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Evaluation of Dispersion Forecasts Driven by Atmospheric Model Output at Coarse and Fine Resolution

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  • 1 Naval Research Laboratory, Monterey, California
  • | 2 Computer Sciences Corporation, Monterey, California
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Abstract

Lagrangian parcel models are often used to predict the fate of airborne hazardous material releases. The atmospheric input for these integrations is typically supplied by surrounding surface and upper-air observations. However, situations may arise in which observations are unavailable and numerical model forecasts may be the only source of atmospheric data. In this study, the quality of the atmospheric forecasts for use in dispersion applications is investigated as a function of the horizontal grid spacing of the atmospheric model. The Coupled Ocean–Atmosphere Mesoscale Prediction System (COAMPS) was used to generate atmospheric forecasts for 14 separate Dipole Pride 26 trials. The simulations consisted of four telescoping one-way nested grids with horizontal spacings of 27, 9, 3, and 1 km, respectively. The 27- and 1-km forecasts were then used as input for dispersion forecasts using the Hazard Prediction Assessment Capability (HPAC) modeling system. The resulting atmospheric and dispersion forecasts were then compared with meteorological and gas-dosage observations collected during Dipole Pride 26. Although the 1-km COAMPS forecasts displayed considerably more detail than those on the 27-km grid, the RMS and bias statistics associated with the atmospheric observations were similar. However, statistics from the HPAC forecasts showed the 1-km atmospheric forcing produced more accurate trajectories than the 27-km output when compared with the dosage measurements.

Corresponding author address: Jason E. Nachamkin, Naval Research Laboratory, 7 Grace Hopper Ave., Monterey, CA 93943. Email: jason.nachamkin@nrlmry.navy.mil

Abstract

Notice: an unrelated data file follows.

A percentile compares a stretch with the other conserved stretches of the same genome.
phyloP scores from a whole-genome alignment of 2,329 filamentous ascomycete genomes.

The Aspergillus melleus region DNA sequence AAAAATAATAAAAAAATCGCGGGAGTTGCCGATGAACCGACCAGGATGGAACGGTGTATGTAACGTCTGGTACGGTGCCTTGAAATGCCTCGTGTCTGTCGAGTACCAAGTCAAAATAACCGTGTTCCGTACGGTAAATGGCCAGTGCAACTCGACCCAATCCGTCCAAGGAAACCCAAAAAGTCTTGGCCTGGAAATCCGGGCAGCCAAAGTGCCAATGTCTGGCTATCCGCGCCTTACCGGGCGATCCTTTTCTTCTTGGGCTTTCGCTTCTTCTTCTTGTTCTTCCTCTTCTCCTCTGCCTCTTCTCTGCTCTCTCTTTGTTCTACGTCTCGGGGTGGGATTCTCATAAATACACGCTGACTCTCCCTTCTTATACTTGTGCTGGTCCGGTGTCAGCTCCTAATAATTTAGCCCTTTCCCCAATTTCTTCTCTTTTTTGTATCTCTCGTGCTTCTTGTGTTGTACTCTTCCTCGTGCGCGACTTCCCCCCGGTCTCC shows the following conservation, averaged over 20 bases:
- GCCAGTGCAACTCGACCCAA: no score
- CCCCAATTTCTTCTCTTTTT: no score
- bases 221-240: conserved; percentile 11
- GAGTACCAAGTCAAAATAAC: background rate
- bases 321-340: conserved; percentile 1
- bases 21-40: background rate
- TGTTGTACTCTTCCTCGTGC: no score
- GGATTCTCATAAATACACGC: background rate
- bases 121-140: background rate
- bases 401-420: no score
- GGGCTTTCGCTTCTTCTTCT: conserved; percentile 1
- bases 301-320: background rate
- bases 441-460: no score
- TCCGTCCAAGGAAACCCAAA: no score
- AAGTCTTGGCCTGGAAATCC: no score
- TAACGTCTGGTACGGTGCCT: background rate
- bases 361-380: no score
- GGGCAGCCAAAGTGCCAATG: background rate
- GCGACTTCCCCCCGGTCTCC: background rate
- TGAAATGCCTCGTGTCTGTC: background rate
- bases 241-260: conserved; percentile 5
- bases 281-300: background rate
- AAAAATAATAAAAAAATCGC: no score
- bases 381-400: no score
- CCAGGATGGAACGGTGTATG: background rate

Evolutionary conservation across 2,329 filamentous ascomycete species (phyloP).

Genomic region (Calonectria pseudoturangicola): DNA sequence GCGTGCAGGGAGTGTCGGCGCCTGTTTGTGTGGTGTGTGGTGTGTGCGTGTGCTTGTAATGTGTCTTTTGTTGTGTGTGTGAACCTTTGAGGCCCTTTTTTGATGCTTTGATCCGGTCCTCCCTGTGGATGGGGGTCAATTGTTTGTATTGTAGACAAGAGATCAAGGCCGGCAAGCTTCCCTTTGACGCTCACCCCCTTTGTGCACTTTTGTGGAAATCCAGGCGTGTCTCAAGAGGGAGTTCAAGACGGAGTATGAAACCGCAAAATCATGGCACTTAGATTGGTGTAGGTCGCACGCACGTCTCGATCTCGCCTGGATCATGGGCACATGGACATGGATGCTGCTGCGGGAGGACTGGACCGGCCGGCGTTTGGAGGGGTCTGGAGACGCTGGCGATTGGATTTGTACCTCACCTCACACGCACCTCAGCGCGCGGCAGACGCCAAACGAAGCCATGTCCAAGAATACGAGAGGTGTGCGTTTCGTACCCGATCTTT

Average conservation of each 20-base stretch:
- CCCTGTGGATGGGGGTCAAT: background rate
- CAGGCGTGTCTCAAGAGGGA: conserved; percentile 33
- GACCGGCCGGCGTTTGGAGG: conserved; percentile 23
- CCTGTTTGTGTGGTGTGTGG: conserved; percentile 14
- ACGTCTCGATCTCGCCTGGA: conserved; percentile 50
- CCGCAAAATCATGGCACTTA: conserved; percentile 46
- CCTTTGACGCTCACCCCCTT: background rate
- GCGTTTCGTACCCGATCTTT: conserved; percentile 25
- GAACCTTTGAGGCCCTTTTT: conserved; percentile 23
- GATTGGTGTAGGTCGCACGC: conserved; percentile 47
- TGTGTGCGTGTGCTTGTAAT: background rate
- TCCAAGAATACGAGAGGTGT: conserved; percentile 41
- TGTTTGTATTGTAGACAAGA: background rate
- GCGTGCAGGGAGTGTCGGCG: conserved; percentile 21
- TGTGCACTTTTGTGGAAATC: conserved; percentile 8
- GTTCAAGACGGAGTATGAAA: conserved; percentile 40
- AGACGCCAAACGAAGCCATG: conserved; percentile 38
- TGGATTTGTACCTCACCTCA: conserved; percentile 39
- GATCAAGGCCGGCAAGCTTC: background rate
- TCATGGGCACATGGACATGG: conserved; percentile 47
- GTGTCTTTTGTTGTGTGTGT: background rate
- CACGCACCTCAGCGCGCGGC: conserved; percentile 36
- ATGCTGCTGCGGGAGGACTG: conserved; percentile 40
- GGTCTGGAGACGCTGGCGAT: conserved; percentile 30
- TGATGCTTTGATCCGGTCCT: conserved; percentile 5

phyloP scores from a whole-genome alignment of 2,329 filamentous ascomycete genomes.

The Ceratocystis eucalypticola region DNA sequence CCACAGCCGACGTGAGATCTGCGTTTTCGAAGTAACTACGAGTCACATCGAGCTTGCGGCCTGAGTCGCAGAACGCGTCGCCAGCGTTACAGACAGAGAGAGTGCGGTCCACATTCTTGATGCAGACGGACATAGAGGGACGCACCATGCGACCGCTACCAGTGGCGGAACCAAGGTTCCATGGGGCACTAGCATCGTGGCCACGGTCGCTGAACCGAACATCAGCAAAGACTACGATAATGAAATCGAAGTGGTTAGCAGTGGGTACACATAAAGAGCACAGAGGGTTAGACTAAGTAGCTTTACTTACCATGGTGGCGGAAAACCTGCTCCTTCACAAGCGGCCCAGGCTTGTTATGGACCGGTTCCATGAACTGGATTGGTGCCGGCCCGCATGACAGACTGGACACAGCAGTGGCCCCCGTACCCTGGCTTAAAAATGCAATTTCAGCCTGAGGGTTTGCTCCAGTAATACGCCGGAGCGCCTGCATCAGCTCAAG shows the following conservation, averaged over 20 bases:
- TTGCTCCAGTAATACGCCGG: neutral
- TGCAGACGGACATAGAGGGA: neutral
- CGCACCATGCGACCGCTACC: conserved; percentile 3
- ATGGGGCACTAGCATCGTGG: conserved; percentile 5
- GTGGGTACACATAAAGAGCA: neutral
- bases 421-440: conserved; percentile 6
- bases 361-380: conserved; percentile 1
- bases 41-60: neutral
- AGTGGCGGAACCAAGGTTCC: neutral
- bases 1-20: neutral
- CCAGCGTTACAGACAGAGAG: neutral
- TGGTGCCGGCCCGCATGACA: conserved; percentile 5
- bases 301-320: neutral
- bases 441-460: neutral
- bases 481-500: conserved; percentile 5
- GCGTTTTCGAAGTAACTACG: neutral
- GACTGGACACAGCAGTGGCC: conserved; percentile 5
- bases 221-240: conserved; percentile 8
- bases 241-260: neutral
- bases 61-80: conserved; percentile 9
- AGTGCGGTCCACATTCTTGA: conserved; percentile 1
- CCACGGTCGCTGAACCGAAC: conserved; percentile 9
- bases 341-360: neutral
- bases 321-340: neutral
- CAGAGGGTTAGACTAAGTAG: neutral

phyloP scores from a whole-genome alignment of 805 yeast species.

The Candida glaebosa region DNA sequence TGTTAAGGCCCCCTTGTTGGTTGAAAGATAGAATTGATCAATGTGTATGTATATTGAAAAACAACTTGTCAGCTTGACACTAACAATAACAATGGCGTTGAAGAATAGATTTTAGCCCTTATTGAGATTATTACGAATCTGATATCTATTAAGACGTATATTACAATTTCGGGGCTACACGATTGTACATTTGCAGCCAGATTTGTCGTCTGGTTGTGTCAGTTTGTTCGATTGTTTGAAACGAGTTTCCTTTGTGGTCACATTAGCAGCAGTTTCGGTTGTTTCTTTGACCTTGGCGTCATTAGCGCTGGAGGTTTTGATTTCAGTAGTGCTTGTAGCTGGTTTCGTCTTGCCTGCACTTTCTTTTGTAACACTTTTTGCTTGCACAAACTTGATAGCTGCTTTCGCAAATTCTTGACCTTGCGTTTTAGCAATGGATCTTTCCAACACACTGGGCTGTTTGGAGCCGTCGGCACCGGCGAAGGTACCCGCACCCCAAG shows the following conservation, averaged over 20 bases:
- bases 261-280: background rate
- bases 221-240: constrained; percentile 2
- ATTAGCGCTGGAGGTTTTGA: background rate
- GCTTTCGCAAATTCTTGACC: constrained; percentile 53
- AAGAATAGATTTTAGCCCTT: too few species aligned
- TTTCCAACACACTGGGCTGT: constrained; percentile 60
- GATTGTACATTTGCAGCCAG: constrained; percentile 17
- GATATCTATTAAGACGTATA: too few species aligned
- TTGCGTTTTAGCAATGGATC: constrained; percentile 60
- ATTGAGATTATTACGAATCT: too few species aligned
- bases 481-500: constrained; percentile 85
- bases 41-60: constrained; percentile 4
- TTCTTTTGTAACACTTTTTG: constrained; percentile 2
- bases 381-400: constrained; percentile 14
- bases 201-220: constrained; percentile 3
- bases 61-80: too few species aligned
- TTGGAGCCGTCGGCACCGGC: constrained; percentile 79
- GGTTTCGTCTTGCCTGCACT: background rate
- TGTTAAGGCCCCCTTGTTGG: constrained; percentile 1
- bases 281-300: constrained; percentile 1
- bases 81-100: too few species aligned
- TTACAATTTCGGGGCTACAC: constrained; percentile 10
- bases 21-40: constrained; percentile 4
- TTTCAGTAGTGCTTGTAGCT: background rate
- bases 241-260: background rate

Lagrangian parcel models are often used to predict the fate of airborne hazardous material releases. The atmospheric input for these integrations is typically supplied by surrounding surface and upper-air observations. However, situations may arise in which observations are unavailable and numerical model forecasts may be the only source of atmospheric data. In this study, the quality of the atmospheric forecasts for use in dispersion applications is investigated as a function of the horizontal grid spacing of the atmospheric model. The Coupled Ocean–Atmosphere Mesoscale Prediction System (COAMPS) was used to generate atmospheric forecasts for 14 separate Dipole Pride 26 trials. The simulations consisted of four telescoping one-way nested grids with horizontal spacings of 27, 9, 3, and 1 km, respectively. The 27- and 1-km forecasts were then used as input for dispersion forecasts using the Hazard Prediction Assessment Capability (HPAC) modeling system. The resulting atmospheric and dispersion forecasts were then compared with meteorological and gas-dosage observations collected during Dipole Pride 26. Although the 1-km COAMPS forecasts displayed considerably more detail than those on the 27-km grid, the RMS and bias statistics associated with the atmospheric observations were similar. However, statistics from the HPAC forecasts showed the 1-km atmospheric forcing produced more accurate trajectories than the 27-km output when compared with the dosage measurements.

Corresponding author address: Jason E. Nachamkin, Naval Research Laboratory, 7 Grace Hopper Ave., Monterey, CA 93943. Email: jason.nachamkin@nrlmry.navy.mil

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